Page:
Shrinkflation – A hedge against Inflation?
You may have noticed recently that you’re going through a roll of paper towels at a faster clip or that there seem to be fewer tortilla chips in the bag. This isn’t your imagination! The concept is known as downsizing or shrinkflation. Shrinkflation is basically downsizing.
In economics, shrinkflation, also known as the grocery shrink ray, deflation, or package downsizing, is the process of items shrinking in size or quantity, or even sometimes reformulating or reducing quality, while their prices remain the same or increase. Shrinkflation allows companies to increase their operating margin and profitability by reducing costs whilst maintaining sales volume, and is often used as an alternative to raising prices in line with inflation.
Raising the price per given amount is a strategy employed by companies, mainly in the food and beverage industries, to stealthily boost profit margins. Changes are minimal and limited to a small range of products, yet are still enough to make accurate measures of inflation more difficult to gauge. Shrinkflation runs the risk of turning customers away from a product or brand if they notice they are getting less for the same price.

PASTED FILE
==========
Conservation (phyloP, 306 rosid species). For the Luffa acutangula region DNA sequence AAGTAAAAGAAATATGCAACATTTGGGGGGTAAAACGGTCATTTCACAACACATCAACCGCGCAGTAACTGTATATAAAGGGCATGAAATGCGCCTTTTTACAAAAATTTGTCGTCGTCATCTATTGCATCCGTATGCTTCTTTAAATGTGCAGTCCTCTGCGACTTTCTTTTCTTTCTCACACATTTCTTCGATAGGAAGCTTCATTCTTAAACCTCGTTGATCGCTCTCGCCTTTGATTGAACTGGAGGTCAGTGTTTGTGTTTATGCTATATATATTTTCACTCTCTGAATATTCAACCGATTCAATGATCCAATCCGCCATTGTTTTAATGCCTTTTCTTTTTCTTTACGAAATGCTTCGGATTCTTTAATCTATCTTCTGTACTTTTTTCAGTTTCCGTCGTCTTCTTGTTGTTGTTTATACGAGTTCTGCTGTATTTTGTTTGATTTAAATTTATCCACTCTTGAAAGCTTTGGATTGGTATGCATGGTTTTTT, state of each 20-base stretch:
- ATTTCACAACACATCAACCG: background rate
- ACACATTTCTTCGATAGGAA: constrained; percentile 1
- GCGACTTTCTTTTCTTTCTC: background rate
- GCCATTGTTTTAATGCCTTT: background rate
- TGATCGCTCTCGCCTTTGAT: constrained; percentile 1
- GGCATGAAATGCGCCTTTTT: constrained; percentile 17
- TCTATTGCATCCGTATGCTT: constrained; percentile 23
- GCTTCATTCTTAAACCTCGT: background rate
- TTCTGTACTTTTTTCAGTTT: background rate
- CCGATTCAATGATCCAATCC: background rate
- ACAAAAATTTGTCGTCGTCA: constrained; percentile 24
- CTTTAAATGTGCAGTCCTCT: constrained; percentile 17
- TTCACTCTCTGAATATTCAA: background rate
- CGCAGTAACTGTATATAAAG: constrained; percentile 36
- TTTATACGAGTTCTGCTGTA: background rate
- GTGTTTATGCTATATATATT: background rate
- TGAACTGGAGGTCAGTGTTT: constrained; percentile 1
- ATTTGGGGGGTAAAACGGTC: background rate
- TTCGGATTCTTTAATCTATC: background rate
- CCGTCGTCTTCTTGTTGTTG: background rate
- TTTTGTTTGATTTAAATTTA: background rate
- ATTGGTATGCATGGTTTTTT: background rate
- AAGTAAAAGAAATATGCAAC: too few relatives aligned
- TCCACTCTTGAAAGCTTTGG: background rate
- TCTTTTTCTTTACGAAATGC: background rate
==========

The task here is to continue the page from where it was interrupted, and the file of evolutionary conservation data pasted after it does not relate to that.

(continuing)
Shrinkflation is basically a form of hidden inflation. Companies are aware that customers will spot product price increases and opt to reduce the size of them instead, understanding that minimal shrinkage will probably go unnoticed. More money is squeezed out not by lifting prices but by charging the same amount for a package containing a little bit less.
Some examples of Shrinkflation:
- In 2010, 200g Toblerone bar to 170g.
- Coffee sold in 1 lb (453.6g) bags shrank to 400g or smaller in the 1980s
- Tetley tea bags were sold in boxes of 88 instead of 100.
- In January 2009, Häagen-Dazs announced that it would be reducing the size of their ice cream cartons in the US from 16 US fl oz (470 ml) to 14 US fl oz (410 ml).
- In 2017, Milka Alpine Milk and Milka Nuts & Raisins got reduced from 300 g to 270 g while Triolade got reduced from 300 g to 280 g, all without changing the bag size.
- In 2017, McVities reduced the number of Jaffa Cakes in every standard packet from 12 to 10, raising the cost per cake from 9.58p to 9.9p[
- In 2023, Mars, Incorporated reduced the weight of their Whiskas cat food by 15%, reducing the weight of each pouch from 100g to 85g. The price of the packs did not change. This was applicable to their 12x100g, 40x100g, 80x100g, and individual products for both the “in jelly” and “in gravy” products.